The DOD airstrike that may have killed Taliban leader Mullah Mansour is interesting, from a legal perspective, at many levels. From an international law perspective, as Marty Lederman explains here, it looks to be another example of action under color of the much-discussed unwilling/unable principle (unless of course there was conse
Latest in Drones
Will offense beat defense in the drone arms race?
Dave Blair proposes a reassessment of the way we think about "drones" and why this categorization matters for U.S. security policy.
Excellent! Make sure you watch to the end to see the countermeasures that defeat this menace.
Run -- don't walk, run -- to your nearest movie theater and see Eye in the Sky. Its approach to law and war will be of interest to anyone who reads this blog. Plus, its a good movie (as it's 92% positive on Rotten Tomatoes will attest).
Airstrikes Outside Areas of Active Hostilities: Attacks in Somalia and Questions About the Current Shape of the Policy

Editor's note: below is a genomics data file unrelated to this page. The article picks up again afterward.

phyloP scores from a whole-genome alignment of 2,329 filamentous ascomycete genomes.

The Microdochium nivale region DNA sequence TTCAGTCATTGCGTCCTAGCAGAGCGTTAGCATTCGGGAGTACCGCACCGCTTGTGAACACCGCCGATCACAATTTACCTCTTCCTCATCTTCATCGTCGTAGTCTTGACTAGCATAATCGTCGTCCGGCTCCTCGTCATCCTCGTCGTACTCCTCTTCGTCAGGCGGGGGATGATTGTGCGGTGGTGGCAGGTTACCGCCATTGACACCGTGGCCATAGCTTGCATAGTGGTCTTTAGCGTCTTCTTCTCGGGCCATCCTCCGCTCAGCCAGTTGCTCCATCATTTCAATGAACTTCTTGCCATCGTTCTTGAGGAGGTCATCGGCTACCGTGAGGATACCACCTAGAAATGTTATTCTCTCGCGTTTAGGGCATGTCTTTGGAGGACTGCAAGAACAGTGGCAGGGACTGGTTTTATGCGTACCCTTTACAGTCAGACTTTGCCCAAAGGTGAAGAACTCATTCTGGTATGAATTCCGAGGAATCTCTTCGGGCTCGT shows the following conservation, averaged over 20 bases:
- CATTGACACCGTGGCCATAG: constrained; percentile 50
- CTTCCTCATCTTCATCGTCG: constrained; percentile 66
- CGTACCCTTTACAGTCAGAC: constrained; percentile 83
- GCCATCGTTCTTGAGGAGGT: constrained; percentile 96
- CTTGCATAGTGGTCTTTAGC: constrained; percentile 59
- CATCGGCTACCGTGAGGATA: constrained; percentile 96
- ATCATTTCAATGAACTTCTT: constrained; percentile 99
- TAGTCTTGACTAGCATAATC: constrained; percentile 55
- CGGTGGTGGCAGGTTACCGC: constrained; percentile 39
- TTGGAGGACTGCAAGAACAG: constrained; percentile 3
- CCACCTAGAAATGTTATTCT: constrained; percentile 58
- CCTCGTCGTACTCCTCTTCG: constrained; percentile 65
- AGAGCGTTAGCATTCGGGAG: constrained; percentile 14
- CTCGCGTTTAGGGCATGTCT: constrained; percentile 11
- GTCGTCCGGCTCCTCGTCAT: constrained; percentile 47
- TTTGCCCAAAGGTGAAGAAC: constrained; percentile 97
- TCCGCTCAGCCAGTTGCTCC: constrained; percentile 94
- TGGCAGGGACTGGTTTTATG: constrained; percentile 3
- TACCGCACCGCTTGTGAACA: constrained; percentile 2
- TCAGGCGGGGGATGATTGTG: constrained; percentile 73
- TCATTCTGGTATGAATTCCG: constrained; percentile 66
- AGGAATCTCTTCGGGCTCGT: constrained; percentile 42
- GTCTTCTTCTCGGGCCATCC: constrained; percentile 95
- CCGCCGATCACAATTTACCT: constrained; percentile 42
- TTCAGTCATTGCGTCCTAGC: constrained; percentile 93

Just this morning, I was thinking that things have been rather quiet with respect to media coverage of U.S. operations against AQ and AQ affiliates in places like Pakistan, Yemen, and Somalia. Well...
The Office of the Director of National Intelligence today released a second set of documents recovered during the raid of Osama bin Laden's compound in Abbottabad, Pakistan.
The Stimson Center's "Report Card" on U.S. drone policy is not a fair or accurate portrayal of the facts.
The Obama administration is in danger of leaving a legacy on drones that is long on rhetoric but short on substance.
Within the U.S. military, the Chairman of the Joint Chiefs of Staff has issued an instruction (CJCSI 3121.01B) regarding “Standing Rules of Engagement”. The focus of this instruction is contained in the following paragraph titled “Inherent Right of Self-Defense.”